Freebies, right and left
Democratic congresswoman Susan Davis, already one of the most well-traveled members in House history, was off to Tel Aviv and Jerusalem in February, courtesy of the liberal J Street Education Fund. Airfare from Washington to Israel for Davis and her husband Steve and other transportation items ran $9965 apiece, with meals for the pair totaling $1434 and lodging expenses for the couple pegged at $1859. The purpose of the weeklong junket beginning February 15 was to give Davis “a deeper perspective into the complexities related to Israeli-Palestinian conflict, U.S. foreign aid, and other issues in the Middle East,” according to a March 11 disclosure filing.
Nobody turns congressional influence into free travel as well as Susan Davis.
Upscale dinner spots on the tour included Jerusalem’s Azzahra Restaurant, praised by the Lonely Planet website for “a range of Middle Eastern, Mediterranean and French dishes, including pastas and filet mignon, but the real deal is the brick-oven, thin-crust Italian pizza.” Touro, another fine-dining venue in Jerusalem visited by the group, offers “stunning views of the Old City’s walls and an innovative menu of pasta, fish and meat dishes with seasonal and market-driven variations like the seven-hour short-rib casserole with white beans, pumpkin, mushrooms, and green beans.”
It’s far from the first time Davis has been to Israel to learn the local lore on someone else’s dime. The November 2009 tab for her excursion was paid for by the Saban Center for Middle East Policy at the Brookings Institution, which forked over $4580 for travel, $1055 for hotels, and $350 for food. Back in August 2014, she and her husband were down for a $17,908 trip, bankrolled by the American Israel Education Foundation, an offshoot of the hawkish American Israel Public Affairs Committee. And in 2003, the House member journeyed to the Holy Land, also thanks to AIPAC-related funding.
J Street, which styles itself as the “pro-Israel, pro-peace home for Americans,” is on the other side of the political spectrum. “By signing an executive order recognizing Israeli sovereignty over the Golan Heights, Trump is obviously seeking to hand Netanyahu an electoral boost and to pander to his own right-wing base,” says a March 25 J Street position paper. In addition to her most recent Israel itinerary, foundations and think tanks have provided Davis with tickets to worldwide destinations, including Tokyo, London, Vienna, Barcelona, Puerto Vallarta, and Whistler Resort in British Columbia.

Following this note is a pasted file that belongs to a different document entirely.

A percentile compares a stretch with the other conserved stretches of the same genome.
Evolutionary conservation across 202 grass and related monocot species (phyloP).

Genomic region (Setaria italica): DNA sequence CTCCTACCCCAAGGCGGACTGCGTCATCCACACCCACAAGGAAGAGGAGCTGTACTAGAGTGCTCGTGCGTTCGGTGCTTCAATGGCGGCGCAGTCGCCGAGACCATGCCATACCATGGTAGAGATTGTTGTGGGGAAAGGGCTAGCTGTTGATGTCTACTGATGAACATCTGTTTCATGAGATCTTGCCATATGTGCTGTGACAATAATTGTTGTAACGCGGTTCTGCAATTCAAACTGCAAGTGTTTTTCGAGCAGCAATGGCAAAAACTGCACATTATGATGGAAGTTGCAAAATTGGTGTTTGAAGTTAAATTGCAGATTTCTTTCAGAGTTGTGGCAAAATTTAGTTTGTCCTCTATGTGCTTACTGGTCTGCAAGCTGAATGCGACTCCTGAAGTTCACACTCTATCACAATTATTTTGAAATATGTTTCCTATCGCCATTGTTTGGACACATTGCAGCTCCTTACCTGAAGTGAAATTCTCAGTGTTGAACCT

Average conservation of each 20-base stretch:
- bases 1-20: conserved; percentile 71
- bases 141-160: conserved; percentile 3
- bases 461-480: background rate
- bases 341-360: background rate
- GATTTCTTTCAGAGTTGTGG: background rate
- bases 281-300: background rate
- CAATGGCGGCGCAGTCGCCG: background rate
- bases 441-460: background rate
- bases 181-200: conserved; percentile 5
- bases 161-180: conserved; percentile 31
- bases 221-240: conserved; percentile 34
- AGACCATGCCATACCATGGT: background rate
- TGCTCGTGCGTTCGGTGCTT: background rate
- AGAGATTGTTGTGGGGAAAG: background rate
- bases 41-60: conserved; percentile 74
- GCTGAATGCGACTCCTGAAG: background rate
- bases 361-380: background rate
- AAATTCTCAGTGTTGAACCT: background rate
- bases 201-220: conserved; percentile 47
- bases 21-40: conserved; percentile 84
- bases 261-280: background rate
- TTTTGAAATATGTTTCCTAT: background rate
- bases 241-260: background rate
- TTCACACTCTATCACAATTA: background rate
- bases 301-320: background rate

Pradeep’s media strategy
As controversy continues to shadow UCSD chancellor Pradeep Khosla over an investigation into alleged bullying and abusive behavior, the school is searching for an online snooper and Internet cleanup maven. The new hire, per a job notice for the position of Senior Social Media Strategist, will be tasked with tracking would-be whistleblowers at the tax-funded institution “by monitoring social media for emerging areas of criticism or concern for the university.” Taking charge of “strategy and management of all central UC San Diego social media channels during crisis situations,” the incoming spin doctor is expected to guard the school’s “online reputation” by “applying judgment and discretion when working with highly sensitive and confidential information.”
Residential cram school
A so-called co-living outfit called Common, based in New York City, is behind what may soon become San Diego’s latest affordable housing controversy. “Common is teaming up with real estate developers in Philadelphia, Atlanta, Pittsburgh, and San Diego on $300 million worth of new properties in those cities over the next three years,” per an April 2 account in Fortune. “The projects will more than quadruple Common’s current footprint — adding more than 2200 beds for rent across the four new markets.” By packing more Millennials into radically less living space, notes the publication, rents can be shaved while preserving margins for Wall Street real estate investors who put up cash to build what are in essence adult dorms. “From the renter’s standpoint,” reports Forbes, “advantages include flexibility, the ease of renting fully-furnished spaces, smoother, technology-enabled renting experiences and the chance to live alongside others of similar age, experience and mindsets. A big negative is a more compact home, comparatively higher rental costs per square foot vis-a-vis apartments, and the fact that communal living may not be to the renter’s liking.”